Great Circle Associates Majordomo-Workers
(December 1996)
 

Indexed By Date: [Previous] [Next] Indexed By Thread: [Previous] [Next]

Subject: Re: More musings on a general access restriction mechanism
From: Dave Wolfe <dwolfe @ risc . sps . mot . com>
Date: Tue, 31 Dec 1996 14:31:29 -0600 (CST)
To: tibbs @ hpc . uh . edu (Jason L Tibbitts III)
Cc: majordomo-workers @ greatcircle . com
In-reply-to: <ufau3p2muyh.fsf@sina.hpc.uh.edu> from "Jason L Tibbitts III" at Dec 31, 96 12:26:14 pm
Reply-to: Dave Wolfe <david_wolfe @ risc . sps . mot . com>

[ Jason L Tibbitts III writes: ]
> 
> >>>>> "DW" == Dave Wolfe <dwolfe@risc.sps.mot.com> writes:
> 
> DW> If you use GLOBAL to set defaults, which is what seems to be happening,
> DW> the ordering gets a little confusing.
> 
> It isn't for defaults, it's for things that don't make sense to set on a
> per-list basis.

Of course! Then the obvious extension is a 'set*onfig ALL access_table'
at the end of the GLOBAL and list-specific rules to set non-standard
defaults for anything not specifically set.

> although the ill-named access, which is intended to control whether or
> not Majordomo even responds to the mail, isn't a per-list value.

So to keep everyone at intel.com (but only intel.com) out of a specific
list, I'd have to list all possible requests? Or can I use ALL in that
context?

set*onfig moto_list access_table << END
ALL
ignore notify=OWNER
/.*\bintel\.com$/i
END

Having to list all the actions could suffer a lot of breakage when a
new request is added.

[ Problems with list delimiters, multiple line fields, continuation lines. ]

> That's the problem with the syntax I'm proposing.  It's too dependent on
> whitespace and line counts.  Perhaps something that looks more like a
> header:

[ deleted ]

Then there's always the old Windoze .ini, AIX, or httpd file formats.
No, really. Someone recently submitted an .ini config file module to
CPAN.

.ini:
-----
[paragraph identifier]
keyword=value
...

AIX:
-----
* standard c compiler
xlc:    use        = DEFLT
        crt        = /lib/crt0.o
        mcrt       = /lib/mcrt0.o
        gcrt       = /lib/gcrt0.o
        libraries  = -lc
        proflibs   = -L/lib/profiled,-L/usr/lib/profiled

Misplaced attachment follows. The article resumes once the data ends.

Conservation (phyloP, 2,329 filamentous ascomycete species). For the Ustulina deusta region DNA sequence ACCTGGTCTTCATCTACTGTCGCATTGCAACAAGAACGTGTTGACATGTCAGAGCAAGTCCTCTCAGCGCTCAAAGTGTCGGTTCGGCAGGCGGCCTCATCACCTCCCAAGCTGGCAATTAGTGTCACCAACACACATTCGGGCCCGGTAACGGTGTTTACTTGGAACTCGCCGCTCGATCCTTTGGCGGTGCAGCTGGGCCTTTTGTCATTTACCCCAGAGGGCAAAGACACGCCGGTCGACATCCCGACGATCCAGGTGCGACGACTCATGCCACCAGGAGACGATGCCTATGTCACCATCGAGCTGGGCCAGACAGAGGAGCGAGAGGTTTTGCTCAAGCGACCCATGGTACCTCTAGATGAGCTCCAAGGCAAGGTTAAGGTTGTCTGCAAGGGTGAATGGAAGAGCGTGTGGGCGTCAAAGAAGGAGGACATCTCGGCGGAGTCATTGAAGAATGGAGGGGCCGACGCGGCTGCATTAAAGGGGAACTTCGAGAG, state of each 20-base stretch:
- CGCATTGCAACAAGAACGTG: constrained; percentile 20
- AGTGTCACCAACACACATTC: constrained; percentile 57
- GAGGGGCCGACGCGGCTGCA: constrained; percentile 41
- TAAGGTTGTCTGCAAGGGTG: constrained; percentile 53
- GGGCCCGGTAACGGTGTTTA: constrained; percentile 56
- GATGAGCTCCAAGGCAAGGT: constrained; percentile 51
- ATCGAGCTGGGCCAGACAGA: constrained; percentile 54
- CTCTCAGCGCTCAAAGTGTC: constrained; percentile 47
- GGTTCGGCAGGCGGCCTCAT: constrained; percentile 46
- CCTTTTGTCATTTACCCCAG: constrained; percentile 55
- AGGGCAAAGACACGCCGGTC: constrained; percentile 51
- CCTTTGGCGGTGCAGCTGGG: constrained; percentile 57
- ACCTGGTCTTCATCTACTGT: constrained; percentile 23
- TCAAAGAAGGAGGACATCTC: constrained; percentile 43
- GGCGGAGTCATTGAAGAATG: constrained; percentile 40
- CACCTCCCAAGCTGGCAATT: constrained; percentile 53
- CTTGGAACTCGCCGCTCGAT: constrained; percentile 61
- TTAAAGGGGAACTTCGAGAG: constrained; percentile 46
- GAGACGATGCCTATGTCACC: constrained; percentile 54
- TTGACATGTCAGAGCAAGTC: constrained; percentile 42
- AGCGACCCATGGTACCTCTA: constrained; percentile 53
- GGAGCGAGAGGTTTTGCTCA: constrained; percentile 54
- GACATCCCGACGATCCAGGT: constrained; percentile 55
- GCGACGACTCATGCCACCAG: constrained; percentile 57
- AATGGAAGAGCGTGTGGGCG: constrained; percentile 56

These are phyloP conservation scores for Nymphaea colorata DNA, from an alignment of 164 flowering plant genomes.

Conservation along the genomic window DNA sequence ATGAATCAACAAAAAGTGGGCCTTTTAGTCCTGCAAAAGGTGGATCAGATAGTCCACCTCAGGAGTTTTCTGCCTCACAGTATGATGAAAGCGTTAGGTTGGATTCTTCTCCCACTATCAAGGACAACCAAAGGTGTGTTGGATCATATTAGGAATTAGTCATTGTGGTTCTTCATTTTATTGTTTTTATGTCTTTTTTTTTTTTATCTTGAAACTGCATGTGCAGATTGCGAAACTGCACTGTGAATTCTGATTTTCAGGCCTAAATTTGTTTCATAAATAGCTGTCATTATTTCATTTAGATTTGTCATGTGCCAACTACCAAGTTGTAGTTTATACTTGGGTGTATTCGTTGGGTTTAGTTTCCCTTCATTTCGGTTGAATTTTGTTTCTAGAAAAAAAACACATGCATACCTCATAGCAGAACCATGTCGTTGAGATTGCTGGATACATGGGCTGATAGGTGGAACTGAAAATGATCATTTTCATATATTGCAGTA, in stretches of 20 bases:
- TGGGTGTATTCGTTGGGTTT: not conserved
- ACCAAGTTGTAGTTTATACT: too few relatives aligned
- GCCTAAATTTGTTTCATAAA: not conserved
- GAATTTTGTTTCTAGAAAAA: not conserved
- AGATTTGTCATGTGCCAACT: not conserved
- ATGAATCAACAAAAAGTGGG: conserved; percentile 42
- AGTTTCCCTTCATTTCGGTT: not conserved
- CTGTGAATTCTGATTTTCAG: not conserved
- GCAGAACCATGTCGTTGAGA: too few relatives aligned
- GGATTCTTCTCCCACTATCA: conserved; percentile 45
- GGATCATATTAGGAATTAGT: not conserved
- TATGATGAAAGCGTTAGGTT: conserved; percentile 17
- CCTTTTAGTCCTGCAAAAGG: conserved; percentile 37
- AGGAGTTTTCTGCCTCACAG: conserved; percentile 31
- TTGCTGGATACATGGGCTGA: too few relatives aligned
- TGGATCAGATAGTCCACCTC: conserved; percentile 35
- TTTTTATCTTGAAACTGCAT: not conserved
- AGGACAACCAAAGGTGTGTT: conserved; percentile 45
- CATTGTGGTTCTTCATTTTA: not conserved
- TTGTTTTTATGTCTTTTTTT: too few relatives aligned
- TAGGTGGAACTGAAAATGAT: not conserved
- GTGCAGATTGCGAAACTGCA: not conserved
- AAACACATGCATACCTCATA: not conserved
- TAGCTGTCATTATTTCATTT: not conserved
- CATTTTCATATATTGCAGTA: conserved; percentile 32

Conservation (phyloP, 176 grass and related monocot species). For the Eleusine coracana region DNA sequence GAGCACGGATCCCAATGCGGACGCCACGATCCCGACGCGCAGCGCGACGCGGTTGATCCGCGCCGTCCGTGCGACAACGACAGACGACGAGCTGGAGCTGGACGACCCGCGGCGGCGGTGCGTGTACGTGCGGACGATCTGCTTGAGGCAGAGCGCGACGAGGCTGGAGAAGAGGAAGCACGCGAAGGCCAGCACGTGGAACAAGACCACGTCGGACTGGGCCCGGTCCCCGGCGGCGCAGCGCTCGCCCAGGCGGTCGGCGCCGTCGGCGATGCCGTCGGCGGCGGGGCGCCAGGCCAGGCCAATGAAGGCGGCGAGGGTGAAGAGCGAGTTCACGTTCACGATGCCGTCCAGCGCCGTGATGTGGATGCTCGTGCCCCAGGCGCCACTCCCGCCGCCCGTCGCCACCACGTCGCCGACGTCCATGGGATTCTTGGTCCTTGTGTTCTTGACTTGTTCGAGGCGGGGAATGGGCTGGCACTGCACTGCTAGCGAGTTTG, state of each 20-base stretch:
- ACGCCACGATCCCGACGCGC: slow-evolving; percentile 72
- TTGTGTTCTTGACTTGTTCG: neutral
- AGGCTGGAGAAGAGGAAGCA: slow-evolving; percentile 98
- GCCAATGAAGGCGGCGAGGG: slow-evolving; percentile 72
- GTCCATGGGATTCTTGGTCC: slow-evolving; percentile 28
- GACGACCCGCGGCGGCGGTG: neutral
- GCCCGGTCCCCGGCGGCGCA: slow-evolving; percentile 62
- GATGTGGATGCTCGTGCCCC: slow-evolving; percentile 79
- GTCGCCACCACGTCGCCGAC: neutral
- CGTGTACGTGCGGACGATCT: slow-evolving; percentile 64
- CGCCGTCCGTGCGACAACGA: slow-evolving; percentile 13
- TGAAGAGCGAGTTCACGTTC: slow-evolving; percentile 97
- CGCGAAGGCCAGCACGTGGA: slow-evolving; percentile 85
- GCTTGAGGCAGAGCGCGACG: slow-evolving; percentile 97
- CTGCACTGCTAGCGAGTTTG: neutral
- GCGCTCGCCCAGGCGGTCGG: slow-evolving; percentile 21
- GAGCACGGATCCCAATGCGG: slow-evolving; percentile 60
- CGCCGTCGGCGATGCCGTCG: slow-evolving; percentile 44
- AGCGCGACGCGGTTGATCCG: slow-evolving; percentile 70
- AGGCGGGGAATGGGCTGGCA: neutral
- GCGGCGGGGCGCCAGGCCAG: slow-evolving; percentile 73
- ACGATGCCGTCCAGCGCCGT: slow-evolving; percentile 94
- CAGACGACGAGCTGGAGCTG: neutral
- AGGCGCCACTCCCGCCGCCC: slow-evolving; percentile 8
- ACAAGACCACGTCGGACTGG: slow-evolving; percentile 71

options    = -H512,-T512,-D_ANSI_C_SOURCE,-qansialias
[...]
* common definitions
DEFLT:  xlc        = /usr/lpp/xlc/bin/xlcentry
        as         = /bin/as
        ld         = /bin/ld
        options    = -D_IBMR2,-D_AIX,-D_AIX32,-bhalt:4
        ldopt      = "b:o:e:u:R:H:Y:Z:L:T:A:V:k:j:"

httpd:
-----
AuthUserFile /xxx/xxx/httpd/permit/.htpasswd
AuthGroupFile /xxx/xxx/httpd/permit/.htgroup
AuthName ByPassword
AuthType Basic

<Limit GET POST PUT>
require user dwolfe
</Limit>


Makes *my* stomach hurt. Maybe I shouldn't have eaten lunch while
thinking about this stuff. :-b

> Another thing to consider is what happens to multiple regexps:
> 
> deny
> /^dwolfe/i
> /dave\.wolfe/i
> 
> Are they 'or'ed or 'and'ed? 'or' makes more sense for this example,

Especially considering that 'and' makes *no* sense...

> but if we have conditions other than addresses:
> 
> subscribe
> consult  (defaults to list-owner)
> /.*aol\.com$/i
> SUBSCRIPTION_ADDRESS_DIFFERENT_FROM_REQUEST_ADDRESS (or whatever)
> 
> then you want an 'and'ing.

I'll take it as a given that you want 'and'ing in this example...
Negated conditions come into play here too. How about using a keyword
here too?

subscribe
consult OWNER
NOT /\bsps\.mot\.com$/i
AND NOT /\bmcu\.mot\.com$/i
OR ADDRESS_MISMATCH

Absence of a logic keyword would imply 'OR', so unadorned sequences of
regexes would still be 'OR'ed.

-- 
 Dave Wolfe


Follow-Ups:
References:
Indexed By Date Previous: Re: Even more musings
From: Brock Rozen <brozen@webdreams.com>
Next: Re: Even more musings
From: Dave Wolfe <dwolfe@risc.sps.mot.com>
Indexed By Thread Previous: Re: More musings on a general access restriction mechanism
From: Jason L Tibbitts III <tibbs@hpc.uh.edu>
Next: Re: More musings on a general access restriction mechanism
From: Jason L Tibbitts III <tibbs@hpc.uh.edu>

Google
 
Search Internet Search www.greatcircle.com